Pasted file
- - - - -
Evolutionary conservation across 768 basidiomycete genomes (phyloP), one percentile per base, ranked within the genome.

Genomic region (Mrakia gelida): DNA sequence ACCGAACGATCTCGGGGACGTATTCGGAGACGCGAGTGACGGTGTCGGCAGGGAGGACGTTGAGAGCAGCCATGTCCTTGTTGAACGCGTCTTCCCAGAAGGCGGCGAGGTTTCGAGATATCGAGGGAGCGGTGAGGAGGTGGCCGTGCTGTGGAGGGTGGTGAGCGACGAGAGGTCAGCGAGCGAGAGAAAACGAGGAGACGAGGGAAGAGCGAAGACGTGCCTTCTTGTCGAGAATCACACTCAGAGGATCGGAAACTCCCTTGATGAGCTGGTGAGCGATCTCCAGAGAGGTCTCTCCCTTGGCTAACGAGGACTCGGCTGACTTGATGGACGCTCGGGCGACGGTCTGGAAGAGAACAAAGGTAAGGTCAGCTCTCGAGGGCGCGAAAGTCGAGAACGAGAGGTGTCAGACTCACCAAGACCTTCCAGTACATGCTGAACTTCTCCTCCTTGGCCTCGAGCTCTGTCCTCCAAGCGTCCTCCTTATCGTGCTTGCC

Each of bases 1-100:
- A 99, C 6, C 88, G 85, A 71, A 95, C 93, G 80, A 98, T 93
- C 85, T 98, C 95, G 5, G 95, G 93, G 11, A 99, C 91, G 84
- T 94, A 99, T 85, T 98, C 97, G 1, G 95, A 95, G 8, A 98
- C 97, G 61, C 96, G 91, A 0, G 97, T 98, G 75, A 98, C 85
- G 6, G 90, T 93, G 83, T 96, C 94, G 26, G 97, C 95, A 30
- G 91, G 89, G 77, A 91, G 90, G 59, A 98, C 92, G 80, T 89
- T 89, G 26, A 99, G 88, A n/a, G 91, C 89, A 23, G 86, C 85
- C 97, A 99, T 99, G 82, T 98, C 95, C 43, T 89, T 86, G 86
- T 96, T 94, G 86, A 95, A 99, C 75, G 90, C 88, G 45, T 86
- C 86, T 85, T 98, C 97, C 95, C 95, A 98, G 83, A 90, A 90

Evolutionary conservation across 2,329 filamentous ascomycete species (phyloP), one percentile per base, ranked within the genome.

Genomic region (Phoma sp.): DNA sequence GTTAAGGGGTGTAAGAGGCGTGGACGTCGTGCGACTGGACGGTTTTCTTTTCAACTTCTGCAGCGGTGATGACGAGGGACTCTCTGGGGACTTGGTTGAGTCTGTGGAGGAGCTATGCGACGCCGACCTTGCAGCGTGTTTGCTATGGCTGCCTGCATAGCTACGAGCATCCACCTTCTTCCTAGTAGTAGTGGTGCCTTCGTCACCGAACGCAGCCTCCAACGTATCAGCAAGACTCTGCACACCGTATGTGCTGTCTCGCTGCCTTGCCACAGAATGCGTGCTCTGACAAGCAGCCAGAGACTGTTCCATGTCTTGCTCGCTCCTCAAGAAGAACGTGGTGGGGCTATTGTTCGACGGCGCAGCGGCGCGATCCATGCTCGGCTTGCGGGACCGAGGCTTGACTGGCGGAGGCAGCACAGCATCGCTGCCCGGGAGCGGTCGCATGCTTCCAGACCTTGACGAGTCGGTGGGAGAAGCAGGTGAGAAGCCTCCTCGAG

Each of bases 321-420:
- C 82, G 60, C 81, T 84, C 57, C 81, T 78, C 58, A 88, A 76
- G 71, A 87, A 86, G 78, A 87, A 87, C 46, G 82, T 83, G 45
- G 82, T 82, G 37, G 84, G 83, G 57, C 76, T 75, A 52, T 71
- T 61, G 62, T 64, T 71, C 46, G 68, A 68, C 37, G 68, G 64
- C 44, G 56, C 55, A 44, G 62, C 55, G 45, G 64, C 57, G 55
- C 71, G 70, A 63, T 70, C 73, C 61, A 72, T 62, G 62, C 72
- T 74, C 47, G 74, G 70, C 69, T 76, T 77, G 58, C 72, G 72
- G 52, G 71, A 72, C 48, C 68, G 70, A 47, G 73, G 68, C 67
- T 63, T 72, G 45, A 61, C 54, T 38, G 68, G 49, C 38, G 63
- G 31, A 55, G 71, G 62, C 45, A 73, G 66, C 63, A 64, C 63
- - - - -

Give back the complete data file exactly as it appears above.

Evolutionary conservation across 768 basidiomycete genomes (phyloP), one percentile per base, ranked within the genome.

Genomic region (Mrakia gelida): DNA sequence ACCGAACGATCTCGGGGACGTATTCGGAGACGCGAGTGACGGTGTCGGCAGGGAGGACGTTGAGAGCAGCCATGTCCTTGTTGAACGCGTCTTCCCAGAAGGCGGCGAGGTTTCGAGATATCGAGGGAGCGGTGAGGAGGTGGCCGTGCTGTGGAGGGTGGTGAGCGACGAGAGGTCAGCGAGCGAGAGAAAACGAGGAGACGAGGGAAGAGCGAAGACGTGCCTTCTTGTCGAGAATCACACTCAGAGGATCGGAAACTCCCTTGATGAGCTGGTGAGCGATCTCCAGAGAGGTCTCTCCCTTGGCTAACGAGGACTCGGCTGACTTGATGGACGCTCGGGCGACGGTCTGGAAGAGAACAAAGGTAAGGTCAGCTCTCGAGGGCGCGAAAGTCGAGAACGAGAGGTGTCAGACTCACCAAGACCTTCCAGTACATGCTGAACTTCTCCTCCTTGGCCTCGAGCTCTGTCCTCCAAGCGTCCTCCTTATCGTGCTTGCC

Each of bases 1-100:
- A 99, C 6, C 88, G 85, A 71, A 95, C 93, G 80, A 98, T 93
- C 85, T 98, C 95, G 5, G 95, G 93, G 11, A 99, C 91, G 84
- T 94, A 99, T 85, T 98, C 97, G 1, G 95, A 95, G 8, A 98
- C 97, G 61, C 96, G 91, A 0, G 97, T 98, G 75, A 98, C 85
- G 6, G 90, T 93, G 83, T 96, C 94, G 26, G 97, C 95, A 30
- G 91, G 89, G 77, A 91, G 90, G 59, A 98, C 92, G 80, T 89
- T 89, G 26, A 99, G 88, A n/a, G 91, C 89, A 23, G 86, C 85
- C 97, A 99, T 99, G 82, T 98, C 95, C 43, T 89, T 86, G 86
- T 96, T 94, G 86, A 95, A 99, C 75, G 90, C 88, G 45, T 86
- C 86, T 85, T 98, C 97, C 95, C 95, A 98, G 83, A 90, A 90

Evolutionary conservation across 2,329 filamentous ascomycete species (phyloP), one percentile per base, ranked within the genome.

Genomic region (Phoma sp.): DNA sequence GTTAAGGGGTGTAAGAGGCGTGGACGTCGTGCGACTGGACGGTTTTCTTTTCAACTTCTGCAGCGGTGATGACGAGGGACTCTCTGGGGACTTGGTTGAGTCTGTGGAGGAGCTATGCGACGCCGACCTTGCAGCGTGTTTGCTATGGCTGCCTGCATAGCTACGAGCATCCACCTTCTTCCTAGTAGTAGTGGTGCCTTCGTCACCGAACGCAGCCTCCAACGTATCAGCAAGACTCTGCACACCGTATGTGCTGTCTCGCTGCCTTGCCACAGAATGCGTGCTCTGACAAGCAGCCAGAGACTGTTCCATGTCTTGCTCGCTCCTCAAGAAGAACGTGGTGGGGCTATTGTTCGACGGCGCAGCGGCGCGATCCATGCTCGGCTTGCGGGACCGAGGCTTGACTGGCGGAGGCAGCACAGCATCGCTGCCCGGGAGCGGTCGCATGCTTCCAGACCTTGACGAGTCGGTGGGAGAAGCAGGTGAGAAGCCTCCTCGAG

Each of bases 321-420:
- C 82, G 60, C 81, T 84, C 57, C 81, T 78, C 58, A 88, A 76
- G 71, A 87, A 86, G 78, A 87, A 87, C 46, G 82, T 83, G 45
- G 82, T 82, G 37, G 84, G 83, G 57, C 76, T 75, A 52, T 71
- T 61, G 62, T 64, T 71, C 46, G 68, A 68, C 37, G 68, G 64
- C 44, G 56, C 55, A 44, G 62, C 55, G 45, G 64, C 57, G 55
- C 71, G 70, A 63, T 70, C 73, C 61, A 72, T 62, G 62, C 72
- T 74, C 47, G 74, G 70, C 69, T 76, T 77, G 58, C 72, G 72
- G 52, G 71, A 72, C 48, C 68, G 70, A 47, G 73, G 68, C 67
- T 63, T 72, G 45, A 61, C 54, T 38, G 68, G 49, C 38, G 63
- G 31, A 55, G 71, G 62, C 45, A 73, G 66, C 63, A 64, C 63